A State of Self-Sufficiency
In earlier commentaries, I have alluded to self-sufficiency. I will now risk getting into deep water by enlarging on my vision of what Dominica could aspire to. Let me warn you from the onset, my vision will not please everyone. Furthermore, it does not offer a quick-fix solution for the difficulties we face in the wake of Hurricane Maria. My vision is long term. It will take at least a generation to move from one mindset to another.
I know of no other equivalent place on earth that has the resources to achieve this elusive self-sufficient state. Perhaps this is why larger nations take an envious interest in us. We are potentially the world’s richest nation and yet we wallow in poverty and dependency. Why? Because we hanker after a lifestyle that Dominica is incapable of sustaining.
If you want street lights through the Forestry Reserve, my vision of Dominica is not for you. Likewise: houses designed for a temperate lifestyle rather than tropical living; large-scale manufacturing plants, mass tourism and vehicles of which 50% of the gadgetry, cost and fuel consumption is superfluous for the core task of getting you from one place to another. On the trajectory that Dominica is presently pursuing we will need an International Airport, but for my vision of Dominica, we don’t. There will be less toing and froing. We will be content to stay put and our visitors will be long-term.
My vision of self-sufficiency – which is in effect a true form of independence – goes beyond growing what we eat and eating what we grow. We have the resources to provide 80% of what a simpler lifestyle needs. By “simple” I am not advocating going back to the dark ages. Just as we have realised that black is beautiful we must also realise that the simple can be profound.
While the rest of the region pursues a “climate-smart zone”, by developing self-sufficiency, individually and as a nation, we will end up smarter than they are. Self-sufficiency equates to resilience, be it climate or anything else.
In my Self-Sufficient Building Code:
Each house will have a secure space that can shelter a family and their valuables in a hurricane. There will be no need to run to a community shelter and leave everything behind.
Each house will generate its own electricity, by wind, water or sun. There will be no need to carry mains electricity about on poles which, with our terrain and climate, is as un-resilient as you can get!
Each house will have its own cistern and not be reliant on piped water.
I am all for embracing technology. Two hundred years ago it was thought that the machine would free man from universal toil, whereas in fact it robbed him of his skills and made him a slave to the factory production line. Perhaps now, the technology that is embedded in the internet can go a long way to achieving that earlier goal. For a start, it could enable many to work from their home environment, rather than spending the beginning and end of each day commuting to an office.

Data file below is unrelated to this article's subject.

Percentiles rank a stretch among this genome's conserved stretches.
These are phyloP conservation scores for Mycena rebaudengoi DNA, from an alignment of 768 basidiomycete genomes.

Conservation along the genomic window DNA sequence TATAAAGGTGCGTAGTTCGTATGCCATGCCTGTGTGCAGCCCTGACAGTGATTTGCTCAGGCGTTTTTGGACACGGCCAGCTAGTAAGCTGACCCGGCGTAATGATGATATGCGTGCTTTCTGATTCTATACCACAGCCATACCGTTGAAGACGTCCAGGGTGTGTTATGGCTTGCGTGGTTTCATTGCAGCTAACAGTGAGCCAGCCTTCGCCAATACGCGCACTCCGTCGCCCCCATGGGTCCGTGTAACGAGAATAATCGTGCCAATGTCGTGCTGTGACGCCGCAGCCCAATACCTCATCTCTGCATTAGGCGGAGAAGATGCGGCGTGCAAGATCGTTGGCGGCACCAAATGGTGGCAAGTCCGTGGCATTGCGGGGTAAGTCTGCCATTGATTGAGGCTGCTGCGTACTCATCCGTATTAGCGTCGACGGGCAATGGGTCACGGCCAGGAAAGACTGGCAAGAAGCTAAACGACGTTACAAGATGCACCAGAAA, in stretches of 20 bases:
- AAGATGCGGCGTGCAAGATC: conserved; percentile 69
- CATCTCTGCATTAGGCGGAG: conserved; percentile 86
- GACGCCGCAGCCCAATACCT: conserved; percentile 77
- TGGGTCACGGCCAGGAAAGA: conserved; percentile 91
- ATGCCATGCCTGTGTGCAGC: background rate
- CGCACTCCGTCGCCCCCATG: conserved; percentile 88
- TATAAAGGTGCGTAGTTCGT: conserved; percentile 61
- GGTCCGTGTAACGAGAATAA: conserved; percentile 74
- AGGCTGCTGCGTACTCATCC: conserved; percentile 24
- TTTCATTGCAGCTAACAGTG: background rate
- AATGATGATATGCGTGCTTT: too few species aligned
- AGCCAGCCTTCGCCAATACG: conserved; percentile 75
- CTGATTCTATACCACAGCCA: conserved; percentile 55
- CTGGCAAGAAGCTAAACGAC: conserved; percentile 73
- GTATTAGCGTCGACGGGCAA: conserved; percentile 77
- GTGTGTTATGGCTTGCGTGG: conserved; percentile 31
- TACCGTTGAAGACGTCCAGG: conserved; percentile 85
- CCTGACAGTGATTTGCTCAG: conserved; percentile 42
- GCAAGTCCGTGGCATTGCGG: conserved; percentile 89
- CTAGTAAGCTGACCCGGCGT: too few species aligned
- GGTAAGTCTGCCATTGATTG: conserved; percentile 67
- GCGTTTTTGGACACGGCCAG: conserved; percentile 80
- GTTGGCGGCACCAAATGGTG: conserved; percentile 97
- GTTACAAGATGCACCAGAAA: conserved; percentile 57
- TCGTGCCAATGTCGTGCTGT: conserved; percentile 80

The sketch of a banana plantation that illustrates this commentary is not meant to harp back to the days of “green gold”, but to look forward to even greater potentials that this crop could offer Dominica. In an earlier commentary, I wrote about my success in using the high cellulous content of banana stems for paper making. Even more valuable are the stem’s filaments: they can make a fabric finer than silk and have the strength to reinforce automobile tyres. Similar potentials hold true for what is presently discarded as trash from other crops.
In my vision of what Dominica could aspire to, citizenship will not be sold but it may be earned. Projects will be initiative led, not funding fed. Our education system will adapt to serve Dominica’s needs rather pursuing syllabuses prescribed by others. Creative thinking will be high on the agenda. We will re-learn skills and develop an awareness of beauty. While we laud this “Isle of Beauty” in our National Anthem, future generations may rightly accuse us of despoiling their legacy with insensitive development. Mistakes in concrete are difficult to undo.
If you consider my vision far-fetched, I can assure you that tens of thousands of highly educated professionals in the rest of the developed world have already subscribed to a simpler, self-sufficient lifestyle.
As a design engineer I need to be innovative and my task as an artist is to calm those who are disturbed and to disturb those who are calm. In other words, to get you seeing and thinking differently. I, therefore, make no apology to those I may have disturbed by visualising something radically different for Dominica.
Antrim, December 27th 2017
The drawing that illustrates this commentary is taken from my book “Caribbean Sketches”.